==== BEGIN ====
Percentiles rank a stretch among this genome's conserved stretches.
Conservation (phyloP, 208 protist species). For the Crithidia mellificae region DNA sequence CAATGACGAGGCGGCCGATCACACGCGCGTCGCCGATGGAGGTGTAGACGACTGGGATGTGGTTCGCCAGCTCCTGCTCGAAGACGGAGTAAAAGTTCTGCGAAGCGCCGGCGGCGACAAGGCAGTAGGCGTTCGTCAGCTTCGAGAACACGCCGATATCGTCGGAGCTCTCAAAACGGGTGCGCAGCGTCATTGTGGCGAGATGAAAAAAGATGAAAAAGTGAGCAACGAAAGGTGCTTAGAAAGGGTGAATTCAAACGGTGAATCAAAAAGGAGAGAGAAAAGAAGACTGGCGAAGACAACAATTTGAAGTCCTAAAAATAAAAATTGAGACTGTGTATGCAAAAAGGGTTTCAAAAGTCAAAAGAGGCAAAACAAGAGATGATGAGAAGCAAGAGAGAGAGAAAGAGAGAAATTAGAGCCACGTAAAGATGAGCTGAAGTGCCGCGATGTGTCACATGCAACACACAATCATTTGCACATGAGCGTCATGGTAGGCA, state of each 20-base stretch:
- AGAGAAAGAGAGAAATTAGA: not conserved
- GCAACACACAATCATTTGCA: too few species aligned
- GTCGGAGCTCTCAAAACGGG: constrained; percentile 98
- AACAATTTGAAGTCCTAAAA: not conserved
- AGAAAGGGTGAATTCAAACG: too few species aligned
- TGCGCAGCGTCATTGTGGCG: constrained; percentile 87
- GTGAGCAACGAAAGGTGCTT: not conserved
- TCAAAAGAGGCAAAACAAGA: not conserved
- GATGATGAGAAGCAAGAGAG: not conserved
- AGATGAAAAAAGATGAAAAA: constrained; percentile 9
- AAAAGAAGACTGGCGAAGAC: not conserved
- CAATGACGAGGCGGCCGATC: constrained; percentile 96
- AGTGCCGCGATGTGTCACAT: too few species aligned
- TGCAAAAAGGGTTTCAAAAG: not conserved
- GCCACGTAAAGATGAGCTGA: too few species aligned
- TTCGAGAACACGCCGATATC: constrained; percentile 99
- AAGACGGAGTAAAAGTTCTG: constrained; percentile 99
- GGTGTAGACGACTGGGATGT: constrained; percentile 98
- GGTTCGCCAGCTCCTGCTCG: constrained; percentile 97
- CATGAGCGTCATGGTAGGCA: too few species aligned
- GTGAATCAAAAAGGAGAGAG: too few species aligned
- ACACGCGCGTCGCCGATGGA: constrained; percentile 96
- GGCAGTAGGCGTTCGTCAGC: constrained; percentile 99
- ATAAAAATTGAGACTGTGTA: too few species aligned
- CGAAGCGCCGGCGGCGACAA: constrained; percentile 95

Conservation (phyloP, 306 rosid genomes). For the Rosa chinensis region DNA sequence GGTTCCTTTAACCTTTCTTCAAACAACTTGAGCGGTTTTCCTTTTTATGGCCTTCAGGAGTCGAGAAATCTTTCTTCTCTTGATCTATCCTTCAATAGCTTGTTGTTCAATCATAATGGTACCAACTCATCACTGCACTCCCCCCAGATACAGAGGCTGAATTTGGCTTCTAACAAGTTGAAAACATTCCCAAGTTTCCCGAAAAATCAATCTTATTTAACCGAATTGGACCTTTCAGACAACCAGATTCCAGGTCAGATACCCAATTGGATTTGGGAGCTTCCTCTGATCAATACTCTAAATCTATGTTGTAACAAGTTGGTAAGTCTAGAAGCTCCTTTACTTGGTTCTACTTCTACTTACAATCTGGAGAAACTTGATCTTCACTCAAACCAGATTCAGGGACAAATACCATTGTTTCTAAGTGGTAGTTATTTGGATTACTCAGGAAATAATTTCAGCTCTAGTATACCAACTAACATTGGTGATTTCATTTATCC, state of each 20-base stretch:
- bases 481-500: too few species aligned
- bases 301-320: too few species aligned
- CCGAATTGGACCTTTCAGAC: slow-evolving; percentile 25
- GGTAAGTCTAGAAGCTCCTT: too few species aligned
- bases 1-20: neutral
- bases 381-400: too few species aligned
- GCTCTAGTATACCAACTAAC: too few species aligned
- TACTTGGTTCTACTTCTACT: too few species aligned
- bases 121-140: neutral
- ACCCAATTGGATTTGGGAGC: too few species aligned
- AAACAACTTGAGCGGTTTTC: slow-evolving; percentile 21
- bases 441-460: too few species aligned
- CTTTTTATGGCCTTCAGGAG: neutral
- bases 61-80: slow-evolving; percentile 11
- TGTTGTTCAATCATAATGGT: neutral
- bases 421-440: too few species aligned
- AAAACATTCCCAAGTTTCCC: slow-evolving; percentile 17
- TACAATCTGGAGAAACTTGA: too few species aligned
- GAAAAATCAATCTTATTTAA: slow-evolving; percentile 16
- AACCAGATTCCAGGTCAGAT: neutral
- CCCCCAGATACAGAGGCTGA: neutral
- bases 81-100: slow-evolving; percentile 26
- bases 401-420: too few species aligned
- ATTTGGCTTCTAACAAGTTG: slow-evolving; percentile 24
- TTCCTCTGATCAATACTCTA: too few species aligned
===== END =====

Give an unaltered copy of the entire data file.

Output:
Percentiles rank a stretch among this genome's conserved stretches.
Conservation (phyloP, 208 protist species). For the Crithidia mellificae region DNA sequence CAATGACGAGGCGGCCGATCACACGCGCGTCGCCGATGGAGGTGTAGACGACTGGGATGTGGTTCGCCAGCTCCTGCTCGAAGACGGAGTAAAAGTTCTGCGAAGCGCCGGCGGCGACAAGGCAGTAGGCGTTCGTCAGCTTCGAGAACACGCCGATATCGTCGGAGCTCTCAAAACGGGTGCGCAGCGTCATTGTGGCGAGATGAAAAAAGATGAAAAAGTGAGCAACGAAAGGTGCTTAGAAAGGGTGAATTCAAACGGTGAATCAAAAAGGAGAGAGAAAAGAAGACTGGCGAAGACAACAATTTGAAGTCCTAAAAATAAAAATTGAGACTGTGTATGCAAAAAGGGTTTCAAAAGTCAAAAGAGGCAAAACAAGAGATGATGAGAAGCAAGAGAGAGAGAAAGAGAGAAATTAGAGCCACGTAAAGATGAGCTGAAGTGCCGCGATGTGTCACATGCAACACACAATCATTTGCACATGAGCGTCATGGTAGGCA, state of each 20-base stretch:
- AGAGAAAGAGAGAAATTAGA: not conserved
- GCAACACACAATCATTTGCA: too few species aligned
- GTCGGAGCTCTCAAAACGGG: constrained; percentile 98
- AACAATTTGAAGTCCTAAAA: not conserved
- AGAAAGGGTGAATTCAAACG: too few species aligned
- TGCGCAGCGTCATTGTGGCG: constrained; percentile 87
- GTGAGCAACGAAAGGTGCTT: not conserved
- TCAAAAGAGGCAAAACAAGA: not conserved
- GATGATGAGAAGCAAGAGAG: not conserved
- AGATGAAAAAAGATGAAAAA: constrained; percentile 9
- AAAAGAAGACTGGCGAAGAC: not conserved
- CAATGACGAGGCGGCCGATC: constrained; percentile 96
- AGTGCCGCGATGTGTCACAT: too few species aligned
- TGCAAAAAGGGTTTCAAAAG: not conserved
- GCCACGTAAAGATGAGCTGA: too few species aligned
- TTCGAGAACACGCCGATATC: constrained; percentile 99
- AAGACGGAGTAAAAGTTCTG: constrained; percentile 99
- GGTGTAGACGACTGGGATGT: constrained; percentile 98
- GGTTCGCCAGCTCCTGCTCG: constrained; percentile 97
- CATGAGCGTCATGGTAGGCA: too few species aligned
- GTGAATCAAAAAGGAGAGAG: too few species aligned
- ACACGCGCGTCGCCGATGGA: constrained; percentile 96
- GGCAGTAGGCGTTCGTCAGC: constrained; percentile 99
- ATAAAAATTGAGACTGTGTA: too few species aligned
- CGAAGCGCCGGCGGCGACAA: constrained; percentile 95

Conservation (phyloP, 306 rosid genomes). For the Rosa chinensis region DNA sequence GGTTCCTTTAACCTTTCTTCAAACAACTTGAGCGGTTTTCCTTTTTATGGCCTTCAGGAGTCGAGAAATCTTTCTTCTCTTGATCTATCCTTCAATAGCTTGTTGTTCAATCATAATGGTACCAACTCATCACTGCACTCCCCCCAGATACAGAGGCTGAATTTGGCTTCTAACAAGTTGAAAACATTCCCAAGTTTCCCGAAAAATCAATCTTATTTAACCGAATTGGACCTTTCAGACAACCAGATTCCAGGTCAGATACCCAATTGGATTTGGGAGCTTCCTCTGATCAATACTCTAAATCTATGTTGTAACAAGTTGGTAAGTCTAGAAGCTCCTTTACTTGGTTCTACTTCTACTTACAATCTGGAGAAACTTGATCTTCACTCAAACCAGATTCAGGGACAAATACCATTGTTTCTAAGTGGTAGTTATTTGGATTACTCAGGAAATAATTTCAGCTCTAGTATACCAACTAACATTGGTGATTTCATTTATCC, state of each 20-base stretch:
- bases 481-500: too few species aligned
- bases 301-320: too few species aligned
- CCGAATTGGACCTTTCAGAC: slow-evolving; percentile 25
- GGTAAGTCTAGAAGCTCCTT: too few species aligned
- bases 1-20: neutral
- bases 381-400: too few species aligned
- GCTCTAGTATACCAACTAAC: too few species aligned
- TACTTGGTTCTACTTCTACT: too few species aligned
- bases 121-140: neutral
- ACCCAATTGGATTTGGGAGC: too few species aligned
- AAACAACTTGAGCGGTTTTC: slow-evolving; percentile 21
- bases 441-460: too few species aligned
- CTTTTTATGGCCTTCAGGAG: neutral
- bases 61-80: slow-evolving; percentile 11
- TGTTGTTCAATCATAATGGT: neutral
- bases 421-440: too few species aligned
- AAAACATTCCCAAGTTTCCC: slow-evolving; percentile 17
- TACAATCTGGAGAAACTTGA: too few species aligned
- GAAAAATCAATCTTATTTAA: slow-evolving; percentile 16
- AACCAGATTCCAGGTCAGAT: neutral
- CCCCCAGATACAGAGGCTGA: neutral
- bases 81-100: slow-evolving; percentile 26
- bases 401-420: too few species aligned
- ATTTGGCTTCTAACAAGTTG: slow-evolving; percentile 24
- TTCCTCTGATCAATACTCTA: too few species aligned